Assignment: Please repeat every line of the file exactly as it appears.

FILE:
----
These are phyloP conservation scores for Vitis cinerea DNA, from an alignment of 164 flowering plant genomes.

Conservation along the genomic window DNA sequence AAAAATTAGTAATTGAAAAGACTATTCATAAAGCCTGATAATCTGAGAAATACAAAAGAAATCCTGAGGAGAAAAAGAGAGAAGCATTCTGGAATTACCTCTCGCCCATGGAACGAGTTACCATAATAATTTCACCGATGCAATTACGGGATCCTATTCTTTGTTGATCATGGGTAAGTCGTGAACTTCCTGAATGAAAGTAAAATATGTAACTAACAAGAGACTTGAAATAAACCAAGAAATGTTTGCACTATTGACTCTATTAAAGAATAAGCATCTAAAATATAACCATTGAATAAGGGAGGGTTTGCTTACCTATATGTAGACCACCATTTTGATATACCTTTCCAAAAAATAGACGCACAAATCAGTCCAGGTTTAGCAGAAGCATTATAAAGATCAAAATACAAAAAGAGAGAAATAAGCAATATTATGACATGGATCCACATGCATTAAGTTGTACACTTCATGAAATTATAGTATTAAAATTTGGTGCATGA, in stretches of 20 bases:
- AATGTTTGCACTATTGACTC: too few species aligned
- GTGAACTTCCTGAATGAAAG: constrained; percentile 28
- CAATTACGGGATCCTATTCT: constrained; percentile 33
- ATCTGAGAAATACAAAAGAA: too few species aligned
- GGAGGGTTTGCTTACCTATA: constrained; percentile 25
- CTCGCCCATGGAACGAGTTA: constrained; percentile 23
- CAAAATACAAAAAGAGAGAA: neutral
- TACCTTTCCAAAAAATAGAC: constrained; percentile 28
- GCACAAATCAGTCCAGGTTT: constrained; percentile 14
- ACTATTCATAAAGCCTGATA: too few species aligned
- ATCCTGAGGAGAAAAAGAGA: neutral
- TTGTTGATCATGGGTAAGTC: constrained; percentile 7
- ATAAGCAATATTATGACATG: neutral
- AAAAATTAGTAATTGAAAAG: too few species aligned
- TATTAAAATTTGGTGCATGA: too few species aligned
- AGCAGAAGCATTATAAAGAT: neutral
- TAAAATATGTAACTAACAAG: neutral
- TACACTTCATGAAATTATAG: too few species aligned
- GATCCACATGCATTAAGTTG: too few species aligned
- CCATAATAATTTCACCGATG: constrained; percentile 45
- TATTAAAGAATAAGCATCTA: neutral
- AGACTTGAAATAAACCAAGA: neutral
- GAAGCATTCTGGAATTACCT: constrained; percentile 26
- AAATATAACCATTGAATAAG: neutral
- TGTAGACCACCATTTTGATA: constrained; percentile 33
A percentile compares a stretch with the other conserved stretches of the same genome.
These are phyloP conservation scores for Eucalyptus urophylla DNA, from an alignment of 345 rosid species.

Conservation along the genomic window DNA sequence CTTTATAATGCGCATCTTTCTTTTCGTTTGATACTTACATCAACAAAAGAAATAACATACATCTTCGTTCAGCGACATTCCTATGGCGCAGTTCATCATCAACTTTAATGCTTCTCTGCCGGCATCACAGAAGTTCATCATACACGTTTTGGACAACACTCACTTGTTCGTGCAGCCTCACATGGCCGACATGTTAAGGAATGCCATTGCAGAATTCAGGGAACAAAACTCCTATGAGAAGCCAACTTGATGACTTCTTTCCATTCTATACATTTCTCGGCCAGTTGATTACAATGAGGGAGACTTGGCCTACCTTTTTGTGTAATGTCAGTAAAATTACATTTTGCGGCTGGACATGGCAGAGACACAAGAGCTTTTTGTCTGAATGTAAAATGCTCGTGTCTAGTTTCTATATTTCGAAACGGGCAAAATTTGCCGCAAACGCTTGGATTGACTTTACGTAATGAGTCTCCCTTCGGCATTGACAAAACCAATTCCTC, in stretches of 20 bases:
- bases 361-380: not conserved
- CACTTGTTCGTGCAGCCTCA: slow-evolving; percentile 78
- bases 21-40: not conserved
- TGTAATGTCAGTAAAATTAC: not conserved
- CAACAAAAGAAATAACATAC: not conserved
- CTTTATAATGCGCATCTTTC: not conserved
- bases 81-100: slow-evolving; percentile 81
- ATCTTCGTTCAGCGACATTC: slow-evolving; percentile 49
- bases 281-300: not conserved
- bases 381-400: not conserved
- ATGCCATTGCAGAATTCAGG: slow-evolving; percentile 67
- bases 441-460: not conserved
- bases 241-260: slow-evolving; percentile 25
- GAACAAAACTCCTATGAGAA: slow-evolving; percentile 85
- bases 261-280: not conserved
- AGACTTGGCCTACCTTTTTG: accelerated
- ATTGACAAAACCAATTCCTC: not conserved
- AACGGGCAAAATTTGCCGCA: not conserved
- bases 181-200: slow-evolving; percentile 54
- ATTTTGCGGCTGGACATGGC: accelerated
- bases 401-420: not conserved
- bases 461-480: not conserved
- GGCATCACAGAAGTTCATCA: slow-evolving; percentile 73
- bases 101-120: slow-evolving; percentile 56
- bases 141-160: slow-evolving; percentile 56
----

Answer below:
These are phyloP conservation scores for Vitis cinerea DNA, from an alignment of 164 flowering plant genomes.

Conservation along the genomic window DNA sequence AAAAATTAGTAATTGAAAAGACTATTCATAAAGCCTGATAATCTGAGAAATACAAAAGAAATCCTGAGGAGAAAAAGAGAGAAGCATTCTGGAATTACCTCTCGCCCATGGAACGAGTTACCATAATAATTTCACCGATGCAATTACGGGATCCTATTCTTTGTTGATCATGGGTAAGTCGTGAACTTCCTGAATGAAAGTAAAATATGTAACTAACAAGAGACTTGAAATAAACCAAGAAATGTTTGCACTATTGACTCTATTAAAGAATAAGCATCTAAAATATAACCATTGAATAAGGGAGGGTTTGCTTACCTATATGTAGACCACCATTTTGATATACCTTTCCAAAAAATAGACGCACAAATCAGTCCAGGTTTAGCAGAAGCATTATAAAGATCAAAATACAAAAAGAGAGAAATAAGCAATATTATGACATGGATCCACATGCATTAAGTTGTACACTTCATGAAATTATAGTATTAAAATTTGGTGCATGA, in stretches of 20 bases:
- AATGTTTGCACTATTGACTC: too few species aligned
- GTGAACTTCCTGAATGAAAG: constrained; percentile 28
- CAATTACGGGATCCTATTCT: constrained; percentile 33
- ATCTGAGAAATACAAAAGAA: too few species aligned
- GGAGGGTTTGCTTACCTATA: constrained; percentile 25
- CTCGCCCATGGAACGAGTTA: constrained; percentile 23
- CAAAATACAAAAAGAGAGAA: neutral
- TACCTTTCCAAAAAATAGAC: constrained; percentile 28
- GCACAAATCAGTCCAGGTTT: constrained; percentile 14
- ACTATTCATAAAGCCTGATA: too few species aligned
- ATCCTGAGGAGAAAAAGAGA: neutral
- TTGTTGATCATGGGTAAGTC: constrained; percentile 7
- ATAAGCAATATTATGACATG: neutral
- AAAAATTAGTAATTGAAAAG: too few species aligned
- TATTAAAATTTGGTGCATGA: too few species aligned
- AGCAGAAGCATTATAAAGAT: neutral
- TAAAATATGTAACTAACAAG: neutral
- TACACTTCATGAAATTATAG: too few species aligned
- GATCCACATGCATTAAGTTG: too few species aligned
- CCATAATAATTTCACCGATG: constrained; percentile 45
- TATTAAAGAATAAGCATCTA: neutral
- AGACTTGAAATAAACCAAGA: neutral
- GAAGCATTCTGGAATTACCT: constrained; percentile 26
- AAATATAACCATTGAATAAG: neutral
- TGTAGACCACCATTTTGATA: constrained; percentile 33
A percentile compares a stretch with the other conserved stretches of the same genome.
These are phyloP conservation scores for Eucalyptus urophylla DNA, from an alignment of 345 rosid species.

Conservation along the genomic window DNA sequence CTTTATAATGCGCATCTTTCTTTTCGTTTGATACTTACATCAACAAAAGAAATAACATACATCTTCGTTCAGCGACATTCCTATGGCGCAGTTCATCATCAACTTTAATGCTTCTCTGCCGGCATCACAGAAGTTCATCATACACGTTTTGGACAACACTCACTTGTTCGTGCAGCCTCACATGGCCGACATGTTAAGGAATGCCATTGCAGAATTCAGGGAACAAAACTCCTATGAGAAGCCAACTTGATGACTTCTTTCCATTCTATACATTTCTCGGCCAGTTGATTACAATGAGGGAGACTTGGCCTACCTTTTTGTGTAATGTCAGTAAAATTACATTTTGCGGCTGGACATGGCAGAGACACAAGAGCTTTTTGTCTGAATGTAAAATGCTCGTGTCTAGTTTCTATATTTCGAAACGGGCAAAATTTGCCGCAAACGCTTGGATTGACTTTACGTAATGAGTCTCCCTTCGGCATTGACAAAACCAATTCCTC, in stretches of 20 bases:
- bases 361-380: not conserved
- CACTTGTTCGTGCAGCCTCA: slow-evolving; percentile 78
- bases 21-40: not conserved
- TGTAATGTCAGTAAAATTAC: not conserved
- CAACAAAAGAAATAACATAC: not conserved
- CTTTATAATGCGCATCTTTC: not conserved
- bases 81-100: slow-evolving; percentile 81
- ATCTTCGTTCAGCGACATTC: slow-evolving; percentile 49
- bases 281-300: not conserved
- bases 381-400: not conserved
- ATGCCATTGCAGAATTCAGG: slow-evolving; percentile 67
- bases 441-460: not conserved
- bases 241-260: slow-evolving; percentile 25
- GAACAAAACTCCTATGAGAA: slow-evolving; percentile 85
- bases 261-280: not conserved
- AGACTTGGCCTACCTTTTTG: accelerated
- ATTGACAAAACCAATTCCTC: not conserved
- AACGGGCAAAATTTGCCGCA: not conserved
- bases 181-200: slow-evolving; percentile 54
- ATTTTGCGGCTGGACATGGC: accelerated
- bases 401-420: not conserved
- bases 461-480: not conserved
- GGCATCACAGAAGTTCATCA: slow-evolving; percentile 73
- bases 101-120: slow-evolving; percentile 56
- bases 141-160: slow-evolving; percentile 56